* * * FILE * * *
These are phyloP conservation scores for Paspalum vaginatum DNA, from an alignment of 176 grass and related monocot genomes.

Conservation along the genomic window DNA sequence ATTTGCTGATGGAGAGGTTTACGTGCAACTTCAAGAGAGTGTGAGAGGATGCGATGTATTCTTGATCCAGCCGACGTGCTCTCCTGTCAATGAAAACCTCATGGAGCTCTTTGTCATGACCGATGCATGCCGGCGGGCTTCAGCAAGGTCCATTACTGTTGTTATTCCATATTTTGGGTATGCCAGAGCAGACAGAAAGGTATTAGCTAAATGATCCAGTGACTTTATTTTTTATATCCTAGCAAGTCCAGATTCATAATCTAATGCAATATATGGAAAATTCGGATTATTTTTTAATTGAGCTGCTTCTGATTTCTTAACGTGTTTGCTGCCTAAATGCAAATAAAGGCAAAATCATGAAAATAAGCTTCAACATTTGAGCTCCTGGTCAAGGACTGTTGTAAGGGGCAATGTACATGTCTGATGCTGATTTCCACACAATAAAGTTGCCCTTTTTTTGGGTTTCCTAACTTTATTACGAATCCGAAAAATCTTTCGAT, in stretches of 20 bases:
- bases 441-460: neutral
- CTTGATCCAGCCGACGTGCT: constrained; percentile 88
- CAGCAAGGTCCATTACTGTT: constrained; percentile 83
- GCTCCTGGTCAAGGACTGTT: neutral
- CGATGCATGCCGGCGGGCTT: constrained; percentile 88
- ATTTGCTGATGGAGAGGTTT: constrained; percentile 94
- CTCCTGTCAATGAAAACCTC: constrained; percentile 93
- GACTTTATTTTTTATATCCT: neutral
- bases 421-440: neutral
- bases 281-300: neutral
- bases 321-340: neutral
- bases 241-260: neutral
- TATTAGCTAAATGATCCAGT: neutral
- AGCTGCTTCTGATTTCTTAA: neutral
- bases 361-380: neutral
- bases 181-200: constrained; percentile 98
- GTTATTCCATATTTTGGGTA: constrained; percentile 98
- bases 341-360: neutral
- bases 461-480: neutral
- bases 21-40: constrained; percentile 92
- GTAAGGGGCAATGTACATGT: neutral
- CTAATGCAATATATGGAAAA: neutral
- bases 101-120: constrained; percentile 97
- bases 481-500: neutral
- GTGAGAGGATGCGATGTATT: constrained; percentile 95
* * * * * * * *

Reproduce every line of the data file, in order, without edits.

These are phyloP conservation scores for Paspalum vaginatum DNA, from an alignment of 176 grass and related monocot genomes.

Conservation along the genomic window DNA sequence ATTTGCTGATGGAGAGGTTTACGTGCAACTTCAAGAGAGTGTGAGAGGATGCGATGTATTCTTGATCCAGCCGACGTGCTCTCCTGTCAATGAAAACCTCATGGAGCTCTTTGTCATGACCGATGCATGCCGGCGGGCTTCAGCAAGGTCCATTACTGTTGTTATTCCATATTTTGGGTATGCCAGAGCAGACAGAAAGGTATTAGCTAAATGATCCAGTGACTTTATTTTTTATATCCTAGCAAGTCCAGATTCATAATCTAATGCAATATATGGAAAATTCGGATTATTTTTTAATTGAGCTGCTTCTGATTTCTTAACGTGTTTGCTGCCTAAATGCAAATAAAGGCAAAATCATGAAAATAAGCTTCAACATTTGAGCTCCTGGTCAAGGACTGTTGTAAGGGGCAATGTACATGTCTGATGCTGATTTCCACACAATAAAGTTGCCCTTTTTTTGGGTTTCCTAACTTTATTACGAATCCGAAAAATCTTTCGAT, in stretches of 20 bases:
- bases 441-460: neutral
- CTTGATCCAGCCGACGTGCT: constrained; percentile 88
- CAGCAAGGTCCATTACTGTT: constrained; percentile 83
- GCTCCTGGTCAAGGACTGTT: neutral
- CGATGCATGCCGGCGGGCTT: constrained; percentile 88
- ATTTGCTGATGGAGAGGTTT: constrained; percentile 94
- CTCCTGTCAATGAAAACCTC: constrained; percentile 93
- GACTTTATTTTTTATATCCT: neutral
- bases 421-440: neutral
- bases 281-300: neutral
- bases 321-340: neutral
- bases 241-260: neutral
- TATTAGCTAAATGATCCAGT: neutral
- AGCTGCTTCTGATTTCTTAA: neutral
- bases 361-380: neutral
- bases 181-200: constrained; percentile 98
- GTTATTCCATATTTTGGGTA: constrained; percentile 98
- bases 341-360: neutral
- bases 461-480: neutral
- bases 21-40: constrained; percentile 92
- GTAAGGGGCAATGTACATGT: neutral
- CTAATGCAATATATGGAAAA: neutral
- bases 101-120: constrained; percentile 97
- bases 481-500: neutral
- GTGAGAGGATGCGATGTATT: constrained; percentile 95